Walmart’s Code Eight, led by Rent the Runway co-founder Jennifer Fleiss, has started testing personal shopping services for moms in New York City, Recode reports. Code Eight is part of Walmart’s startup incubator Store No. 8. The idea with Code Eight’s service, according to Recode, is for “busy NYC moms” to get product recommendations and buy them via text message. The shopping service is currently focused on health, beauty, household essentials and apparel/accessories, Recode reports.
In a since-edited job listing, Code Eight says it’s looking to be “a trusted personal shopping companion that surprises and delights the high net worth urban consumer.”
The “secret sauce,” as described in another since-edited job listing, is in “identifying not only what the best products are but also why they are the best. To gain our customers’ trust, we will ensure our recommendations are personalized based on style, price sensitivity, organic/natural preferences, and much more.”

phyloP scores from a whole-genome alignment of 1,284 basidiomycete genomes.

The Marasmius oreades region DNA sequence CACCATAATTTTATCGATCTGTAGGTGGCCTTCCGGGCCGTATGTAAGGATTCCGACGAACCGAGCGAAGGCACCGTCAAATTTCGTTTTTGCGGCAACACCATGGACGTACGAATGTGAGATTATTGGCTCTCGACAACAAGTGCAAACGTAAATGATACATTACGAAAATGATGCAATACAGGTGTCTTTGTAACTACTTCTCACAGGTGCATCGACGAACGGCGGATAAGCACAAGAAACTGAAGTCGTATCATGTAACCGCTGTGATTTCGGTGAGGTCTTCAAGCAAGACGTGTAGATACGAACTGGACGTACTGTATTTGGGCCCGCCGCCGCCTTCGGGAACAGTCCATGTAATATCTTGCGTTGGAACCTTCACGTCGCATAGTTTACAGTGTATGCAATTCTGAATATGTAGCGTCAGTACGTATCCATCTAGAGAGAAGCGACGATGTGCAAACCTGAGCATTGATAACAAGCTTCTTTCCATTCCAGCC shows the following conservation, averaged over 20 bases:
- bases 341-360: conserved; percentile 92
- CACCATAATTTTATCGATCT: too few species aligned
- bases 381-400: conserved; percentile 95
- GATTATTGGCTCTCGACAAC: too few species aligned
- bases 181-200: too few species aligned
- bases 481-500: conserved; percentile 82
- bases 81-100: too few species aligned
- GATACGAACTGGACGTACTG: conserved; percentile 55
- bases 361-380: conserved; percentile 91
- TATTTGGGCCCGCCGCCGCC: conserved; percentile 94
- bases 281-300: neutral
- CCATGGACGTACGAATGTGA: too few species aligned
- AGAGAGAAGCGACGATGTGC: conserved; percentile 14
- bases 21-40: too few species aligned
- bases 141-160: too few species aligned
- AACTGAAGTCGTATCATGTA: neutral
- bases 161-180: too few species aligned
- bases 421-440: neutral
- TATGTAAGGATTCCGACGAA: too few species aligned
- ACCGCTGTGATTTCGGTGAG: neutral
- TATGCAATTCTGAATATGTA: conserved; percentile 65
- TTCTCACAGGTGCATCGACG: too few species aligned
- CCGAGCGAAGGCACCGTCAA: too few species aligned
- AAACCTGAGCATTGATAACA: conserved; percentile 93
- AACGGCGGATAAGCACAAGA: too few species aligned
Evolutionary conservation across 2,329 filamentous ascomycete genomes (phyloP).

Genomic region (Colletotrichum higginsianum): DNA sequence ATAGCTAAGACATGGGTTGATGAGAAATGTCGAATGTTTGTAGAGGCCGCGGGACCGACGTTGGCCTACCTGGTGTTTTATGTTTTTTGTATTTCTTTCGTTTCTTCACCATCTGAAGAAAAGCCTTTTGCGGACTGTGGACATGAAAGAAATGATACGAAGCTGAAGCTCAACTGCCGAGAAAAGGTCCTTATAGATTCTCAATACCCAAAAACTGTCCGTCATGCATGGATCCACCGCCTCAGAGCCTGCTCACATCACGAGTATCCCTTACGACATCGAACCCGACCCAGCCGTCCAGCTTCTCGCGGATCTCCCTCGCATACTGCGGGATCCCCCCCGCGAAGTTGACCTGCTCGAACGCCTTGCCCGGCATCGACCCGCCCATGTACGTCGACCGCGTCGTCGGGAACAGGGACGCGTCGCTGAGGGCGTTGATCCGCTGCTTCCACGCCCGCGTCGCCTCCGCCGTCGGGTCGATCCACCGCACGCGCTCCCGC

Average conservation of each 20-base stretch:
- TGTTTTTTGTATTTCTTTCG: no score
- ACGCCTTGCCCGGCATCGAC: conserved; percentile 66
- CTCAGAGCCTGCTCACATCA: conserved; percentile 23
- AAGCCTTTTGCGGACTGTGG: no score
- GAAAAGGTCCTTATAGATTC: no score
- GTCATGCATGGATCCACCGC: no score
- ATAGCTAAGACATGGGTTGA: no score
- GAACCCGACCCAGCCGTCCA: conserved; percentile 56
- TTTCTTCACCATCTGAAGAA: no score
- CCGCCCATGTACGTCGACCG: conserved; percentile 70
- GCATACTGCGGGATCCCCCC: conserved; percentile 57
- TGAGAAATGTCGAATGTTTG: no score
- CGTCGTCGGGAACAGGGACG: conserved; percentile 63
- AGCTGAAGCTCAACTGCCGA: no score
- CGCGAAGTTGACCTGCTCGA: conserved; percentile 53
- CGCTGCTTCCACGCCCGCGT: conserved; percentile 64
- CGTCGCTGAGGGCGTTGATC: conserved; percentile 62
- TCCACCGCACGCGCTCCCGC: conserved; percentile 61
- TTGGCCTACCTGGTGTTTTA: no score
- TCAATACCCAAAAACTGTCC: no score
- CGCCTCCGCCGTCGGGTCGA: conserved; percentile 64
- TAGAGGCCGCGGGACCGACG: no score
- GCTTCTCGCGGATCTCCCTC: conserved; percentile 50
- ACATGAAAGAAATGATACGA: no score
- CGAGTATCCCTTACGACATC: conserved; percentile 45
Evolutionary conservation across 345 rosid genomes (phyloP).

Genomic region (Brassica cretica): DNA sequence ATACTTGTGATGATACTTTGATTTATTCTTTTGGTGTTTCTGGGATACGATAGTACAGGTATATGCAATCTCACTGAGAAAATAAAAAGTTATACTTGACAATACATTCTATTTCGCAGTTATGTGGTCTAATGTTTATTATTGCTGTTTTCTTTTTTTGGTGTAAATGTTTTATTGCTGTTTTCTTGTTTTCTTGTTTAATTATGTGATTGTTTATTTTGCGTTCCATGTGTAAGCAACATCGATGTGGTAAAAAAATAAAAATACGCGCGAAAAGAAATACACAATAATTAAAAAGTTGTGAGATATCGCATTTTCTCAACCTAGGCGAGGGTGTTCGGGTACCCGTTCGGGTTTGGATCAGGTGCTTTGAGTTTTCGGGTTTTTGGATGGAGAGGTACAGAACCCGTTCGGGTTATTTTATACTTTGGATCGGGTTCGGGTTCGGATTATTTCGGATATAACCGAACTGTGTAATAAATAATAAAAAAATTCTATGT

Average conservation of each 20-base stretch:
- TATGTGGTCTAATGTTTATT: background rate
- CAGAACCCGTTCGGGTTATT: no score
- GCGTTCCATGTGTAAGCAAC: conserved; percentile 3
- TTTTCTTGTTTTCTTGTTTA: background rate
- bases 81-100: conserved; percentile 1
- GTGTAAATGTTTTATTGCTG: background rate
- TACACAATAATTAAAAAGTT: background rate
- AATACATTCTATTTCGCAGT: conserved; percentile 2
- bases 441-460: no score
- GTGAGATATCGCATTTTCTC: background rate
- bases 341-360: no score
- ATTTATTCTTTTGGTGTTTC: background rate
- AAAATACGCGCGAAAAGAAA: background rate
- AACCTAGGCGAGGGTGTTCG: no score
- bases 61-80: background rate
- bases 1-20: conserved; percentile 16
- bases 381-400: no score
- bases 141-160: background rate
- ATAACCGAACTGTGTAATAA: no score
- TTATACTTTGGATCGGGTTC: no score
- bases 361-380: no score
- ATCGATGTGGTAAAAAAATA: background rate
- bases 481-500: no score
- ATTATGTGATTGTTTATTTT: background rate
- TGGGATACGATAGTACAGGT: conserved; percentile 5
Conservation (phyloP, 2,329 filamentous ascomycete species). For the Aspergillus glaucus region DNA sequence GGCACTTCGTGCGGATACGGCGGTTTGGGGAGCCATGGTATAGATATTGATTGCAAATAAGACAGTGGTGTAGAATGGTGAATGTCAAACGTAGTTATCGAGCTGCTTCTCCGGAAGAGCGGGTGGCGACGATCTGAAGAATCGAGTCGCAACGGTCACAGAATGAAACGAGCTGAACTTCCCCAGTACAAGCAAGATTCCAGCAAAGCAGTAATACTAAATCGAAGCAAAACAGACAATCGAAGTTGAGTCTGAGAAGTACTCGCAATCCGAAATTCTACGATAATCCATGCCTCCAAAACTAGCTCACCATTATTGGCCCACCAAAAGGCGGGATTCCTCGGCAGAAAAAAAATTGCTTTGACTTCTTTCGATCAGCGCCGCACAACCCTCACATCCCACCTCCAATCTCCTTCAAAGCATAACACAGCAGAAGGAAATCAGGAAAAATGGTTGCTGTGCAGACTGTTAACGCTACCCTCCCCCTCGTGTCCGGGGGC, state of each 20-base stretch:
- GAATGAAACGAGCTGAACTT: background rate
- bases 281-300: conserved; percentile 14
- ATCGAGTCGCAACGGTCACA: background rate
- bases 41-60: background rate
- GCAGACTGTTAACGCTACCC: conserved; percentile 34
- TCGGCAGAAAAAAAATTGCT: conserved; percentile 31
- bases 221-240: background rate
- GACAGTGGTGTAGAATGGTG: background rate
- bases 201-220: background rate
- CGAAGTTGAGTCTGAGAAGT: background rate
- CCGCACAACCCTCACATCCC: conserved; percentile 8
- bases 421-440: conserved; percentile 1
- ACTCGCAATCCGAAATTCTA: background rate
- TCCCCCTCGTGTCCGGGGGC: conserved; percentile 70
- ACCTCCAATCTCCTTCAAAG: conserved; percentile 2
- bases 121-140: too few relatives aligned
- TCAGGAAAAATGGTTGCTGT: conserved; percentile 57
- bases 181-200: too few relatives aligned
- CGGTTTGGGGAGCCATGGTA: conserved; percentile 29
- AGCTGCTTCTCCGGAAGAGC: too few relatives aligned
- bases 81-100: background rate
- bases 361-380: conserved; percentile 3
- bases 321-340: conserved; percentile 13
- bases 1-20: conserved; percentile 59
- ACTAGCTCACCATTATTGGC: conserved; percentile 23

In a current job listing, Code Eight says its goal is to “push the boundaries as we set our sights on taking the lead in conversational commerce by leveraging machine learning, NLP, and personalization algorithms.”
Another project the tech incubator is working on is called Project Kepler, Recode first reported. In a job listing for a computer vision engineer in Jet’s office in Dublin, Ireland, Walmart explains Project Kepler’s mission is “to create step change in-store experiences, leveraging emerging technology to help define and deliver on evolving customer expectations. Its success requires a cross-functional, mission-based team that is highly entrepreneurial, collaborative and passionate about solving the unsolved problems.”
The goal is to reportedly create physical stores that don’t need checkout lines or cashiers in order to operate. Last year, Amazon launched a beta of Go, its cashier-free, app-based food shopping experience.
All of this comes after Walmart’s $3 billion acquisition of Jet.com and Marc Lore, the company’s founder. When Walmart snatched up Jet.com last year, Walmart said the plan was to expand its consumer base and offer a simple, easy shopping experience. That’s exactly what Walmart seems to be doing by targeting “high net worth” people with personal shopping experiences.
I’ve reached out to Walmart and will update this story if I hear back.
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